Highlights: • Mitochondrial Mg2+ channel Mrs2 rheostats MCU Ca2+ signals to maintain bioenergetic circuit • DNL precursor and cellular Mg2+ chelator citrate curbs HIF1α signal and oxidative metabolism • Lowering mMg2+ mitigates prolonged dietary-stress-induced obesity and metabolic syndrome • Mrs2 channel blocker CPACC reduces lipid accumulation and promotes browning and weight loss Summary The most abundant cellular divalent cations, Mg2+ (mM) and Ca2+ (nM-μM), antagonistically regulate divergent metabolic pathways with several orders of magnitude affinity preference, but the physiological significance of this competition remains elusive. In mice consuming a Western diet, genetic ablation of the mitochondrial Mg2+ channel Mrs2 prevents weight gain, enhances mitochondrial activity, decreases fat accumulation in the liver, and causes prominent browning of white adipose. Mrs2 deficiency restrains citrate efflux from the mitochondria, making it unavailable to support de novo lipogenesis. As citrate is an endogenous Mg2+ chelator, this may represent an adaptive response to a perceived deficit of the cation. Transcriptional profiling of liver and white adipose reveals higher expression of genes involved in glycolysis, β-oxidation, thermogenesis, and HIF-1α-targets, in Mrs2−/− mice that are further enhanced under Western-diet-associated metabolic stress. Thus, lowering mMg2+ promotes metabolism and dampens diet-induced obesity and metabolic syndrome. Graphical abstract Available at:
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    RNA localization to the mitotic spindle is essential for early development and is regulated by kinesin-1 and dynein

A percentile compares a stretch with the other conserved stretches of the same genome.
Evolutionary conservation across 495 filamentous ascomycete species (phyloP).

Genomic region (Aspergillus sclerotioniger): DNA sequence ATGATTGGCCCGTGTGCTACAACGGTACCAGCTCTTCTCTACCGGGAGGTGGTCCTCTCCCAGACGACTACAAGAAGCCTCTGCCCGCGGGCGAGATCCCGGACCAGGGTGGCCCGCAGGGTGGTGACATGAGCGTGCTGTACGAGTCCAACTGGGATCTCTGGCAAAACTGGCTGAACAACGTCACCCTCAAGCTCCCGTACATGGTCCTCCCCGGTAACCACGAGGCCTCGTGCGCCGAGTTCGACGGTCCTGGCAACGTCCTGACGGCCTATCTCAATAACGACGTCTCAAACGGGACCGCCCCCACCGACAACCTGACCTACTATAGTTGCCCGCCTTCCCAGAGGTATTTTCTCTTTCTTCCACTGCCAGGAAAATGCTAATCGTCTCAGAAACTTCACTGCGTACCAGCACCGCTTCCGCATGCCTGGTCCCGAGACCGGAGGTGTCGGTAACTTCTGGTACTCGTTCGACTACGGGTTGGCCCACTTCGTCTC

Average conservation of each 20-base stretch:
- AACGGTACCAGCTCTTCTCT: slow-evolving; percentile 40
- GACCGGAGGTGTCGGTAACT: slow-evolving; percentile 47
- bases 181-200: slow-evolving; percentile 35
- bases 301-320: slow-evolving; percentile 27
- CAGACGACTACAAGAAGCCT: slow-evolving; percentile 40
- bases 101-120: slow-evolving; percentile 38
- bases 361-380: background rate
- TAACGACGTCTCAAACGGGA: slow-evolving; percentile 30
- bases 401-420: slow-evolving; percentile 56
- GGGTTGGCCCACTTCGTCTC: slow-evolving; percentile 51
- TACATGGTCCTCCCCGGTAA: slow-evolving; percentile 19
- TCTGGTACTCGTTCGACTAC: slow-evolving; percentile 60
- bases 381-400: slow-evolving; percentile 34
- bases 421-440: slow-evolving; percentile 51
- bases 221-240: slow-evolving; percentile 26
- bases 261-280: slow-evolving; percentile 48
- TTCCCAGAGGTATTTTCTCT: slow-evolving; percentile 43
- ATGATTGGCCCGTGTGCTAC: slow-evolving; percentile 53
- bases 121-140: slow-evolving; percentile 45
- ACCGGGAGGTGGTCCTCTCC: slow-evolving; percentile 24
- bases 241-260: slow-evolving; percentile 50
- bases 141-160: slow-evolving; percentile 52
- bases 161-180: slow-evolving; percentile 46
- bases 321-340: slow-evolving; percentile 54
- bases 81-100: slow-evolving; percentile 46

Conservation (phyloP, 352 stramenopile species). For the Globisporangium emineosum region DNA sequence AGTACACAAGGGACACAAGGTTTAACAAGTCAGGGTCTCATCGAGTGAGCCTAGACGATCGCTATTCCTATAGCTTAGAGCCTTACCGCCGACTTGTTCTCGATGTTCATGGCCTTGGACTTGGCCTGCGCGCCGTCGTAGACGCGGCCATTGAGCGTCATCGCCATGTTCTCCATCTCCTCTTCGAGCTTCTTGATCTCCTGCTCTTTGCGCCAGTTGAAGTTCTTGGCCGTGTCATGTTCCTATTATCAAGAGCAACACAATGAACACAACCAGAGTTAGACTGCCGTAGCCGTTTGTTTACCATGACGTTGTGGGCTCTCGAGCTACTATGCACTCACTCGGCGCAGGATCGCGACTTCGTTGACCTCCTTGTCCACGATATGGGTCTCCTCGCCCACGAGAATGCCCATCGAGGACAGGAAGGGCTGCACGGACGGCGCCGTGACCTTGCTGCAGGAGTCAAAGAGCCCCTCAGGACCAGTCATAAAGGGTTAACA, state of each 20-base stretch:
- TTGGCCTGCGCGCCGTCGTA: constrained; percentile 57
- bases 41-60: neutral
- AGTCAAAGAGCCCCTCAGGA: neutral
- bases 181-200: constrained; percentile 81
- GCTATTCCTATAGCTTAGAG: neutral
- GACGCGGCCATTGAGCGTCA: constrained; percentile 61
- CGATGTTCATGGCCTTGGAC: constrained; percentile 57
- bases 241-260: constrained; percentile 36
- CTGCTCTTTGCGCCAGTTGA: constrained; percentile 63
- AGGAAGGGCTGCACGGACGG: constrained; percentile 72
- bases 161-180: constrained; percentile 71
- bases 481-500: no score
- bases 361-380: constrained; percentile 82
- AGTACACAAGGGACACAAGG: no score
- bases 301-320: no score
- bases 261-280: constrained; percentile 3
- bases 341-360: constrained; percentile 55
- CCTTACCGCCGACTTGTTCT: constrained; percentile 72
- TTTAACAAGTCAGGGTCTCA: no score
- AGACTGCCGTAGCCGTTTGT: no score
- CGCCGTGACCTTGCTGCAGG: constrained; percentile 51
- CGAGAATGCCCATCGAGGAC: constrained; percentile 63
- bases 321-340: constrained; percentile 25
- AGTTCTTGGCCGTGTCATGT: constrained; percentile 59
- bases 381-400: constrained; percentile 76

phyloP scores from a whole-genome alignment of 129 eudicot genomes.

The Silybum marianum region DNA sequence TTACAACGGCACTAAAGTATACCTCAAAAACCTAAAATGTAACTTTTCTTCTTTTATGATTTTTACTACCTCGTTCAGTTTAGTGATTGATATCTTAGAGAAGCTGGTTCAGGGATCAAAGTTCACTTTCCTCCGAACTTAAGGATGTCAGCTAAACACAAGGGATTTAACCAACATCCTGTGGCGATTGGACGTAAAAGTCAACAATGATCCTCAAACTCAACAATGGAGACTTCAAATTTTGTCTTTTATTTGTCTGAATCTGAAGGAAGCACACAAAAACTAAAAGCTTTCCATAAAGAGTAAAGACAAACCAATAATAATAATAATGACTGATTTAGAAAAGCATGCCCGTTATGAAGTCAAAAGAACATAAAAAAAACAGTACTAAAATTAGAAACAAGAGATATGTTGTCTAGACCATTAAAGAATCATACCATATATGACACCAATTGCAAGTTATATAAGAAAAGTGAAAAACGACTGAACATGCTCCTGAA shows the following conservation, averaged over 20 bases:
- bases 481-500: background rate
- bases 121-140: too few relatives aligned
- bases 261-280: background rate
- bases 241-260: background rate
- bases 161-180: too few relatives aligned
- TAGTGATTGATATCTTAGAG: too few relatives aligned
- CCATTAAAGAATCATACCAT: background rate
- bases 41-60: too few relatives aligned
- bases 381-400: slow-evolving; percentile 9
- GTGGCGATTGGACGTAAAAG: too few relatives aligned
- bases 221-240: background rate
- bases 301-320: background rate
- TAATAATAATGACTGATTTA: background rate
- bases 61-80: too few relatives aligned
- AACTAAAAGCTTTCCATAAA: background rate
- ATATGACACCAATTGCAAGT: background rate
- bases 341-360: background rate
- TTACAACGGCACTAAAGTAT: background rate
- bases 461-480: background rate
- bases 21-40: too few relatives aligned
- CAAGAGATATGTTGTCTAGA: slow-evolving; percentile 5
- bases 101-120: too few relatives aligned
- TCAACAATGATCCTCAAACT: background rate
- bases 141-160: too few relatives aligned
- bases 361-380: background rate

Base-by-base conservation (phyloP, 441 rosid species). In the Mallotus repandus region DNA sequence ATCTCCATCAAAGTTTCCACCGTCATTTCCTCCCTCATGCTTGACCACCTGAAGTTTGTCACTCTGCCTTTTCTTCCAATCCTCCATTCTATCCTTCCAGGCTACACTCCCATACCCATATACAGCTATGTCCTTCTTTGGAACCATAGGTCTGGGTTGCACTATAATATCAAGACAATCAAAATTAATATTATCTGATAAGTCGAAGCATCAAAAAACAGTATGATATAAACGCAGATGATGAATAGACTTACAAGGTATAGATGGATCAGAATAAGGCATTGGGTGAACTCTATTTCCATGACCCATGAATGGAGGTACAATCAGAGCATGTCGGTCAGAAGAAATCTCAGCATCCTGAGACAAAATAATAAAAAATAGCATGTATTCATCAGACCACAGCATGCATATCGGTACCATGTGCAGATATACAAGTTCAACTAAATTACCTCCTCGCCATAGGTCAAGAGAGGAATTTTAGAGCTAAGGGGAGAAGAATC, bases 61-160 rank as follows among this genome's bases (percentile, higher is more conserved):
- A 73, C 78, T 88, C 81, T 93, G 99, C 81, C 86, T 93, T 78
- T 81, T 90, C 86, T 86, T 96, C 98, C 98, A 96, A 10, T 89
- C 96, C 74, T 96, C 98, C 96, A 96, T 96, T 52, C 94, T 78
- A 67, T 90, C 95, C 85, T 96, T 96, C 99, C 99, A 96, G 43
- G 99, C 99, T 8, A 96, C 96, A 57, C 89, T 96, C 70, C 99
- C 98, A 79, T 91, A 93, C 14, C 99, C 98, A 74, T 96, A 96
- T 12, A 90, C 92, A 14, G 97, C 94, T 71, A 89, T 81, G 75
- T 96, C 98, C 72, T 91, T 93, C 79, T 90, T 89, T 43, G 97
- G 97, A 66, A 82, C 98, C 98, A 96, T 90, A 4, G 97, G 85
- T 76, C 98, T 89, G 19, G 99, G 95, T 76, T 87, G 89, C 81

(Journal of Cell Science, 2023-03-06) Remsburg, Carolyn M.; Konrad, Kalin D.; Song, Jia L.
    Mitosis is a fundamental and highly regulated process that acts to faithfully segregate chromosomes into two identical daughter cells. Localization of gene transcripts involved in mitosis to the mitotic spindle might be an evolutionarily conserved mechanism to ensure that mitosis occurs in a timely manner. We identified many RNA transcripts that encode proteins involved in mitosis localized at the mitotic spindles in dividing sea urchin embryos and mammalian cells. Disruption of microtubule polymerization, kinesin-1 or dynein results in lack of spindle localization of these transcripts in the sea urchin embryo. Furthermore, results indicate that the cytoplasmic polyadenylation element (CPE) within the 3′UTR of the Aurora B transcript, a recognition sequence for CPEB, is essential for RNA localization to the mitotic spindle in the sea urchin embryo. Blocking this sequence results in arrested development during early cleavage stages, suggesting that RNA localization to the mitotic spindle might be a regulatory mechanism of cell division that is important for early development.